"There are a lot of areas that sidewalks are spotty," Roy Collins said.
"Sometimes you have a sidewalk, sometimes you don't," William Stork said.
Collins and Stork showed us, with their wheelchairs, why broken stretches of sidewalk can be hard to travel and even dangerous.
"We just want people with disabilities to have equal access like everyone else," Southwest Center for Independent Living Access Coordinator Shelby Butler said.
She's happy about a new city and MoDOT plan to build and repair nearly three miles of sidewalks on Glenstone and Sunshine.
Springfield City Council approved the bill last week.
"Anytime there is some kind of collaboration or partnership to improve access in our community for people with disabilities it's a good thing," she said.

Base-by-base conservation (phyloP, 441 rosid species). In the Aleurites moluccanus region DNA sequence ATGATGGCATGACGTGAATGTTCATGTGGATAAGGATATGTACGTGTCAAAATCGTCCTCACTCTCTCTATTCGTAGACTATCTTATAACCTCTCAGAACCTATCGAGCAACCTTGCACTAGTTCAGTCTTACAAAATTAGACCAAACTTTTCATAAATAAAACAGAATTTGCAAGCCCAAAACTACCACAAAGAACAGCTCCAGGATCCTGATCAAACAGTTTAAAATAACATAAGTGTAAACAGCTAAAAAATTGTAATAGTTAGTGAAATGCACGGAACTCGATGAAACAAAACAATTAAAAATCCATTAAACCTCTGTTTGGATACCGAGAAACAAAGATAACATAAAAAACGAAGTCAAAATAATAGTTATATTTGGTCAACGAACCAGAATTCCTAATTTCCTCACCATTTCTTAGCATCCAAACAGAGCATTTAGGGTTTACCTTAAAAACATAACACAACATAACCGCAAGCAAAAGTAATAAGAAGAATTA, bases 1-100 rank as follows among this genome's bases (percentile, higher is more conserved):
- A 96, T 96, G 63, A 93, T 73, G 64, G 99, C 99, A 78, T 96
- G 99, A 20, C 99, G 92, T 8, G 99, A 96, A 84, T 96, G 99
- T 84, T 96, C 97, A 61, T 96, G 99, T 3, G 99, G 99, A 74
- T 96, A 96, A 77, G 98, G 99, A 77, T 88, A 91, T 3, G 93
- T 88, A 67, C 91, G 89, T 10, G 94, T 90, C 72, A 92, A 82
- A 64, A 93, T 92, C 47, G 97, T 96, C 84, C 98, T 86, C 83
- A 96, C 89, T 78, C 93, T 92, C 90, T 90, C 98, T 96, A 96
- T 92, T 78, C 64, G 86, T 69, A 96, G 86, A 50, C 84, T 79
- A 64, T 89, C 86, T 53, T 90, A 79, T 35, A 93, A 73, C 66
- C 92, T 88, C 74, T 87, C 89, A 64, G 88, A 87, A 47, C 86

All three believe improving sidewalks will help the whole community.
"We have a lot of people with disabilities out there," Stork said, "Allow them to have access to the business, my gosh, the businesses would do nothing but benefit."
"I know that with the improvements it's going to be more accessible to people, not only with disabilities, but other people that are going to see that these improvements help them get around in the city," Collins said.
They believe there is much more work to be done to improve access in Springfield.
They hope these three miles are just the beginning.
High cost is often a barrier for the city to make the needed improvements.
This project is expected to cost about 700,000 dollars.
It's a cost share agreement with MoDOT, so they will help foot the bill.
No word yet on a date for construction.
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